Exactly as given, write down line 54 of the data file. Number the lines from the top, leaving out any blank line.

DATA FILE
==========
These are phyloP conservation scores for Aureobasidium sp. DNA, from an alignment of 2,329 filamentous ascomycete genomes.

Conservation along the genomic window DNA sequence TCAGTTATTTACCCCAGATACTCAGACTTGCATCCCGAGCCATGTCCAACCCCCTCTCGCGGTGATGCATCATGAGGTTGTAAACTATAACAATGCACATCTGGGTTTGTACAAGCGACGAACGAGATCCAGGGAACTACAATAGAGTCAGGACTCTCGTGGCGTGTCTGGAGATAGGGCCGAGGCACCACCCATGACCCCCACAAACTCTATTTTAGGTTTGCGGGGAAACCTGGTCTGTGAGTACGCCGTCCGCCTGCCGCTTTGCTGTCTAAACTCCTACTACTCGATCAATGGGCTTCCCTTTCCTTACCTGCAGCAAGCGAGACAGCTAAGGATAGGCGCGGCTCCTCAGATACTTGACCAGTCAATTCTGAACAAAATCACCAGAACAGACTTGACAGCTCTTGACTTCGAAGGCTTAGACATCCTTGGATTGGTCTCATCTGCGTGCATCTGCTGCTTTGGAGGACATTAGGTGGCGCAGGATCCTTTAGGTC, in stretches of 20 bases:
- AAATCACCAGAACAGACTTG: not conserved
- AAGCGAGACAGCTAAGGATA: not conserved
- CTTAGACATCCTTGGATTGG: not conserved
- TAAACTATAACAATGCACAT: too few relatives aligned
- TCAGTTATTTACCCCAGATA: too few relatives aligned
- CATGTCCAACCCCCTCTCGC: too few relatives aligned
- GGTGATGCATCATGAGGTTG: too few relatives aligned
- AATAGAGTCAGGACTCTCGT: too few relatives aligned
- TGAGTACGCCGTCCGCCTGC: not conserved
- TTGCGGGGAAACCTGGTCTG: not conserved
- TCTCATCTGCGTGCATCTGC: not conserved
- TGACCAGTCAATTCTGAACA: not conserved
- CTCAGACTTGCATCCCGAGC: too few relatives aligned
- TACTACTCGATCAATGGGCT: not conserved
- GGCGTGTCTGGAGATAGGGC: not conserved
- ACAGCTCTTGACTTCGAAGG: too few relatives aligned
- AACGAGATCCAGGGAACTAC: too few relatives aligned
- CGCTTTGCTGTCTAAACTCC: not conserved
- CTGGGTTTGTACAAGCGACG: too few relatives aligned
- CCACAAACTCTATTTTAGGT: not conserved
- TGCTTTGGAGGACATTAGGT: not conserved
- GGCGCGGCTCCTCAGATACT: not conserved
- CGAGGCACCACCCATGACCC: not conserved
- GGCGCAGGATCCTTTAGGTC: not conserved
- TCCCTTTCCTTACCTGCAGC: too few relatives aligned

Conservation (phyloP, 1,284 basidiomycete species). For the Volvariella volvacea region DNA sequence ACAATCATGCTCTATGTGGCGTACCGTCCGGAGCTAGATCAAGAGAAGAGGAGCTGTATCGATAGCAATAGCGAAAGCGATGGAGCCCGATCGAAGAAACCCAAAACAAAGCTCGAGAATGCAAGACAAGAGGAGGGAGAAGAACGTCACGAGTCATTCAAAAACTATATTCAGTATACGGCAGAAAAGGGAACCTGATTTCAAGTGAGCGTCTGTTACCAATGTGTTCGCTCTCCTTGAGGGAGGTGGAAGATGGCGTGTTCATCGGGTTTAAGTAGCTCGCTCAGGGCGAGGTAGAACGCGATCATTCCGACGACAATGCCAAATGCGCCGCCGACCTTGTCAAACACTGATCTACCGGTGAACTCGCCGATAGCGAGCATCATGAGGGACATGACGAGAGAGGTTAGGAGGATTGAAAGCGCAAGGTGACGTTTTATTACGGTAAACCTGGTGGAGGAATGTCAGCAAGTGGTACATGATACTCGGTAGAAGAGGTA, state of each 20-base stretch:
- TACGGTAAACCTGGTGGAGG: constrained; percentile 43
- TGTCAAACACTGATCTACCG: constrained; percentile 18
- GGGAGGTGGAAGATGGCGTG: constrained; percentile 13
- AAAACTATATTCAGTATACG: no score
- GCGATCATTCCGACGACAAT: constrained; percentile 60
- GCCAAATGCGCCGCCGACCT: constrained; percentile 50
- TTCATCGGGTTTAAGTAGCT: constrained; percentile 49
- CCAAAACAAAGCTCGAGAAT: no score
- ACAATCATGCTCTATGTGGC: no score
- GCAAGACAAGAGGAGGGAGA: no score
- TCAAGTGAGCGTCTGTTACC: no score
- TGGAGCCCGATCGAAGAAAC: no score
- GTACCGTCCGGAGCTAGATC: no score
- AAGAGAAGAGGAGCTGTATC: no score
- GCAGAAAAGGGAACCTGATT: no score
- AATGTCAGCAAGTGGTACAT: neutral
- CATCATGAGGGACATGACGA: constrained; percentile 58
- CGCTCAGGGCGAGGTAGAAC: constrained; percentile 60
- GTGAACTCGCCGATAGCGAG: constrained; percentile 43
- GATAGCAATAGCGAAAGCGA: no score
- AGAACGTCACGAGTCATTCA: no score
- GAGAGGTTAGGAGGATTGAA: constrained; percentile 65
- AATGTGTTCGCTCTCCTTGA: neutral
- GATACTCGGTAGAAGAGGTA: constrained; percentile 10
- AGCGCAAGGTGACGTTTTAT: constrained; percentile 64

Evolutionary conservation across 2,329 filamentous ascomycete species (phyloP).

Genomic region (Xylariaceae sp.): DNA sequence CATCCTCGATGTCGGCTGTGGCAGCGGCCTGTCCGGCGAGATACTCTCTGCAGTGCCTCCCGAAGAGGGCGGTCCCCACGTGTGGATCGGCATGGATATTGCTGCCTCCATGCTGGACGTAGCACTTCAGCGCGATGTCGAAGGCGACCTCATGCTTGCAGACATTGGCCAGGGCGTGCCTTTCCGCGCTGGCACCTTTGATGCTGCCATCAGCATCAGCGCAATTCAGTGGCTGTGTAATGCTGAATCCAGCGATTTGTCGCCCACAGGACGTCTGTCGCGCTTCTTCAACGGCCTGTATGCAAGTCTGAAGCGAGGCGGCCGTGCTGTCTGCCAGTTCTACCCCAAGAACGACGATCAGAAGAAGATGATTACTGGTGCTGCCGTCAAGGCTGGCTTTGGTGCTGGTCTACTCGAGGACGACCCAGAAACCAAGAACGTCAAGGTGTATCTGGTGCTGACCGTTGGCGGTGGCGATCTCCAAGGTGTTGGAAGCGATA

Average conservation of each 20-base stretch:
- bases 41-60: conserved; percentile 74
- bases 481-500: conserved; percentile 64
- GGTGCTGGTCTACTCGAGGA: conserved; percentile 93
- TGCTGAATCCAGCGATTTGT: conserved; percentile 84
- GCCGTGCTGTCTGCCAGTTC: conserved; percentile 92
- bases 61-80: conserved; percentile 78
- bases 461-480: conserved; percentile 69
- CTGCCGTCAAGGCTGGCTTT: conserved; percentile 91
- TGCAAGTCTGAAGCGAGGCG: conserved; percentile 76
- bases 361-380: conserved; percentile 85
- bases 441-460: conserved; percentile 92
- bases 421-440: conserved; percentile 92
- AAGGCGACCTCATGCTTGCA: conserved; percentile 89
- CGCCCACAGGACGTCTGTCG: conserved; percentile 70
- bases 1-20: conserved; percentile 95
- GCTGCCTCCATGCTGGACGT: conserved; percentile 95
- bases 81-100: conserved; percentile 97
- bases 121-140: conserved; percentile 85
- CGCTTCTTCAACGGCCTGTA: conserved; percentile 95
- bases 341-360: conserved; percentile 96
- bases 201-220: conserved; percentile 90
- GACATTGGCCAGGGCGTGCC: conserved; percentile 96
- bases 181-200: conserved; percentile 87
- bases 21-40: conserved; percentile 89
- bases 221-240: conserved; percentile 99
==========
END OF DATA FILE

Evolutionary conservation across 2,329 filamentous ascomycete species (phyloP).